With Rising Number Of Road Deaths, Why India Needs To Fight Drink Driving
In 2015, nearly 1.5 lakh people, almost the entire population of a town like Shimla, died in road crashes in India. This is the highest number of road accident related deaths that India has ever recorded. These statistics also represent a 53.9% increase over the last decade, and nearly a tenfold increase since 1970.
According to the data, people riding two-wheelers including bicycles, and pedestrians are the most vulnerable to road accidents. In 2015 alone, over 60,000 people were killed in accidents involving two-wheelers and pedestrians.
States With The Worst Track Record
Tamil Nadu leads the nation in terms of road accidents, while Uttar Pradesh has recorded the most number of fatalities in 2015.
While the data does not distinguish between those accidents that are a result of drunken driving, the act continues to be a menace on the roads. Not only does drunk driving put at risk the life of the driver, but also that of co-passengers, other motorists and pedestrians. While bad roads or sudden faults in the vehicle may not be things that we can always control to avoid accidents, we can put an end to drunken driving.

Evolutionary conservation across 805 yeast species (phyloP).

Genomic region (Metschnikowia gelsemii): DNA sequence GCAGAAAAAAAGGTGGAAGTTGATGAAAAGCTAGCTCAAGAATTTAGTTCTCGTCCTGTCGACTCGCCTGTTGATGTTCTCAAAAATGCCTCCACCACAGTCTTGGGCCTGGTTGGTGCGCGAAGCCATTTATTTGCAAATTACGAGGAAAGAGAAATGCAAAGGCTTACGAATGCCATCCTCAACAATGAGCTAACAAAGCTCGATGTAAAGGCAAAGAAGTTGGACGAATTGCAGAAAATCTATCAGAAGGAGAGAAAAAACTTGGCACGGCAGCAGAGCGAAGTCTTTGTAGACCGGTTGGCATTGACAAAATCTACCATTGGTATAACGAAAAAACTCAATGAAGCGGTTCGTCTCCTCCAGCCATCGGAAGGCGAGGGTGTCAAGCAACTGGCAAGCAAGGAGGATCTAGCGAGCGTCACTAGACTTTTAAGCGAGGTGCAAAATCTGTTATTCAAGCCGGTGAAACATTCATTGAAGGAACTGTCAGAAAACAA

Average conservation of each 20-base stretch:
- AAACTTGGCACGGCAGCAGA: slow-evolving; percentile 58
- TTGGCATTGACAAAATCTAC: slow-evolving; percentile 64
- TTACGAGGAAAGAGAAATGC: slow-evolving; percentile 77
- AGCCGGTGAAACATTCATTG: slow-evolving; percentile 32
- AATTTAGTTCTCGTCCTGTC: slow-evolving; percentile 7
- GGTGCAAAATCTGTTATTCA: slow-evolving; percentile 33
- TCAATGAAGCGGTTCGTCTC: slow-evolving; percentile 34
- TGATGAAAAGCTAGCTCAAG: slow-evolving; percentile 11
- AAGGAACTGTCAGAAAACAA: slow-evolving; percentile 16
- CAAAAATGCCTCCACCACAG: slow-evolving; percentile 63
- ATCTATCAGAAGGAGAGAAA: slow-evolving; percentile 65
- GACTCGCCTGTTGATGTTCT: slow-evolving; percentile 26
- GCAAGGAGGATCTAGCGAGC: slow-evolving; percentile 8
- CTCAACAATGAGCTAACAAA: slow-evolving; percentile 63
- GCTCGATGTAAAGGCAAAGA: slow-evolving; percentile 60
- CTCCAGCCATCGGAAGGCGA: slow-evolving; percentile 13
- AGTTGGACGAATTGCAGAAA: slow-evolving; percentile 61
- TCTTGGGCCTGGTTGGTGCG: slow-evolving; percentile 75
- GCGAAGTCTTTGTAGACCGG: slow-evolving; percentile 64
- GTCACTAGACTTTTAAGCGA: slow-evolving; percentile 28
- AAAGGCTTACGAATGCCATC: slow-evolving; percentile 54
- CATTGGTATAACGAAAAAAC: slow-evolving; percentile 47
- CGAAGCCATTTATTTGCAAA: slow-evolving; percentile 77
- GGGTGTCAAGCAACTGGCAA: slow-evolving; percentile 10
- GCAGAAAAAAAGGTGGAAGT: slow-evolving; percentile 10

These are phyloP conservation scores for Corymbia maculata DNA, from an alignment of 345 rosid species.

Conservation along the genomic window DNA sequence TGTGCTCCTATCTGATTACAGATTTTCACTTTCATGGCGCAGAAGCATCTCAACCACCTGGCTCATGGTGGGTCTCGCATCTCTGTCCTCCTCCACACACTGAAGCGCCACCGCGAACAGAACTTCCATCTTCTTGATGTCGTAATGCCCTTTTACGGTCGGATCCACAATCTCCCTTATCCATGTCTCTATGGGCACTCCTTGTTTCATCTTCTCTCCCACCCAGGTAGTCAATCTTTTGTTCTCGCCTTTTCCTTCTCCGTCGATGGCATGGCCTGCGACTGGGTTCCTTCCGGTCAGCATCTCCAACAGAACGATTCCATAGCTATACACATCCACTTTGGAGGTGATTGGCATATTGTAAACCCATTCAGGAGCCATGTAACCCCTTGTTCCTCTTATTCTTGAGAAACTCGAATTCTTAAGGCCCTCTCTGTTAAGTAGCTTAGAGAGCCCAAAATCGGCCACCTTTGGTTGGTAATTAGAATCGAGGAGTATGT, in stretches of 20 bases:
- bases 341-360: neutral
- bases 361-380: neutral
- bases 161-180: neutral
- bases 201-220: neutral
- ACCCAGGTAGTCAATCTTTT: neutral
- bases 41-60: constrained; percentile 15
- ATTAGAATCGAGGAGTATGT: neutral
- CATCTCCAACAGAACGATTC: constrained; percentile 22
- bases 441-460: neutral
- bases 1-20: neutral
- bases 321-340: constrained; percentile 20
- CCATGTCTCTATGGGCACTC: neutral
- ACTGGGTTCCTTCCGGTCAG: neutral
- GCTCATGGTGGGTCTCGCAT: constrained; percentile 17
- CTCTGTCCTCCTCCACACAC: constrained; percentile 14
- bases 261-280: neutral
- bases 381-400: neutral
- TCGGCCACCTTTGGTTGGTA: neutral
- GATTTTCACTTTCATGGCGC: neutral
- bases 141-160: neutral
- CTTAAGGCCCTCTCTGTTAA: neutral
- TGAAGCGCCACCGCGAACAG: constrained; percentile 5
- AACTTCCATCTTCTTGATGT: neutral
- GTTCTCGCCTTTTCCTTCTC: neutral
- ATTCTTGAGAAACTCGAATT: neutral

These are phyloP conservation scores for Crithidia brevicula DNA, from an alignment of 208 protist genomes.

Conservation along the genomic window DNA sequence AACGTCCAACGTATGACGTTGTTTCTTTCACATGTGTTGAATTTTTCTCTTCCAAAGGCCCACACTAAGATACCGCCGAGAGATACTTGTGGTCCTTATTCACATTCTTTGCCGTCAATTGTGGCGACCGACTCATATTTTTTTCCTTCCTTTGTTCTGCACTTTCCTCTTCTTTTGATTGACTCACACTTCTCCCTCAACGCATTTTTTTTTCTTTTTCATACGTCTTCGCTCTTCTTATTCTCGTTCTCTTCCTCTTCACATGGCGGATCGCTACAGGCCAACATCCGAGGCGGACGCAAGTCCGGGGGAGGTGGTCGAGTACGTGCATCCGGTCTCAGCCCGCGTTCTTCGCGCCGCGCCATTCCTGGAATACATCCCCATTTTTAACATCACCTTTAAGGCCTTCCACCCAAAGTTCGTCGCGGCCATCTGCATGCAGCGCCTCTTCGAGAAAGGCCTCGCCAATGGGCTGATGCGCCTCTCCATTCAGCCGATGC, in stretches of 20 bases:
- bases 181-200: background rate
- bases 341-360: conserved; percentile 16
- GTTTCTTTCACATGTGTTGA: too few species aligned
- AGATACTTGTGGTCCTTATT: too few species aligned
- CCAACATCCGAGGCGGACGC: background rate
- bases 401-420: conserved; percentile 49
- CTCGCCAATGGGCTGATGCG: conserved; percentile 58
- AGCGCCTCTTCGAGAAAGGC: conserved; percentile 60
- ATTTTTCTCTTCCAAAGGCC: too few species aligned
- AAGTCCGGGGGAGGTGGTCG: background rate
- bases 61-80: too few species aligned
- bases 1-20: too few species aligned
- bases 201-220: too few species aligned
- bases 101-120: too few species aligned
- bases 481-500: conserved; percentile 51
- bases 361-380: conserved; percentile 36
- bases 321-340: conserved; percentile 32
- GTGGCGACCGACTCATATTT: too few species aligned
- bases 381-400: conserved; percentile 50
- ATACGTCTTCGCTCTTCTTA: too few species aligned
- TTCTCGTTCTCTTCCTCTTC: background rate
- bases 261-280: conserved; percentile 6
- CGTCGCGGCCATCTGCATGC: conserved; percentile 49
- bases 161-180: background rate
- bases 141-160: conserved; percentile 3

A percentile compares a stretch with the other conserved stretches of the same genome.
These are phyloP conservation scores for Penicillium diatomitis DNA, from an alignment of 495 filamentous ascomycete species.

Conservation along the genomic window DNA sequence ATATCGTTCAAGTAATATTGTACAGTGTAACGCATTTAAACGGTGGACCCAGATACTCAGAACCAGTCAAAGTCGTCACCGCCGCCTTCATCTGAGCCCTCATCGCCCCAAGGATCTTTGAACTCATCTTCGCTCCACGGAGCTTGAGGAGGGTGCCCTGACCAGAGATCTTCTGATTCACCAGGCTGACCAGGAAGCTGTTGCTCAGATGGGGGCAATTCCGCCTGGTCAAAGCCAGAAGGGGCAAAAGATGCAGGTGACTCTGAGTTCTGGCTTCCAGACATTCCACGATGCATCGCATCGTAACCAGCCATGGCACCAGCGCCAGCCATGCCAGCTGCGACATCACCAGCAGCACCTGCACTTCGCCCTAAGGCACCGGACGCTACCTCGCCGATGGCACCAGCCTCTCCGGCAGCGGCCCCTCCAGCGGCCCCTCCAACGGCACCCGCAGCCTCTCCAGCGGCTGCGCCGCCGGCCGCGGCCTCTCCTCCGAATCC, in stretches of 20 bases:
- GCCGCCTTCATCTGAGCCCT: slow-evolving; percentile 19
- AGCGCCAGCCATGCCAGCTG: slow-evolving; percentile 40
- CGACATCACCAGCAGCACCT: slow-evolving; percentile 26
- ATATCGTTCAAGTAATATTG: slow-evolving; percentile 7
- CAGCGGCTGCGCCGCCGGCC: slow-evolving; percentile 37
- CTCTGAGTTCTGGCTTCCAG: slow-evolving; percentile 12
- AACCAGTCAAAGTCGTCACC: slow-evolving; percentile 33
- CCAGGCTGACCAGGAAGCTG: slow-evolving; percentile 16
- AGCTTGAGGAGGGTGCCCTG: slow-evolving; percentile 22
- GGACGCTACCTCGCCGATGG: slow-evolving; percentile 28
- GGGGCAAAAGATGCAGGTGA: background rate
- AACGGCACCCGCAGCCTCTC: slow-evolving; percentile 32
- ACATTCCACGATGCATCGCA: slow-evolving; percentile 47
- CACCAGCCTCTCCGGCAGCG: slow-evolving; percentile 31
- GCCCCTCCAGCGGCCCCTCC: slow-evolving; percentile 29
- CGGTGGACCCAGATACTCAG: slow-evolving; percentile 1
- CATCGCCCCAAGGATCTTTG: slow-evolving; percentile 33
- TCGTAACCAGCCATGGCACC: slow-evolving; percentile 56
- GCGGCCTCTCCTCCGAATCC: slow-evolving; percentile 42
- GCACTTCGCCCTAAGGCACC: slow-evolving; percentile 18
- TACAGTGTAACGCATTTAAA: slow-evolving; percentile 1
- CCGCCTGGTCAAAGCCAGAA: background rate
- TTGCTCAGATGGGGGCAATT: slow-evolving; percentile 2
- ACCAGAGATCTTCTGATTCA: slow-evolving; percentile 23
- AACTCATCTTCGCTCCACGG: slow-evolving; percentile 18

According to the World Health Organisation, “The immediate effects of alcohol on the brain are either depressing or stimulating in nature, depending on the quantity consumed”. It further says that alcohol consumption “results in impairment which increases the likelihood of a crash since it produces poor judgement, increased reaction time, lower vigilance and decreased visual acuity. Physiologically, alcohol also lowers blood pressure and depresses consciousness and respiration. Alcohol can impair judgement and increase crash risk even at relatively low Blood Alcohol Concentration (BAC) levels. However, the effects become progressively worse as the BAC increases”.
According to Section 185 of The Motor Vehicles Act, 1988, any person under the influence of alcohol or drugs, driving or attempting to drive a motor vehicle found to have an alcohol level exceeding 30 mg per 100 ml of blood as detected by a breath analyzer will be penalized as follows.
In a bid to make Indian roads safer and give the law more teeth, the Motor Vehicle (Amendment) Bill, 2016, was approved by the Union Cabinet earlier this year. Once cleared, the new amendment will provide for heftier penalties in cases violating road safety laws, with the penalty for drunken driving potentially being increased fivefold to Rs. 10,000. Road accidents in India kill more people than terrorism or natural disasters, and the new bill can work as a huge deterrent to drunk and unsafe driving.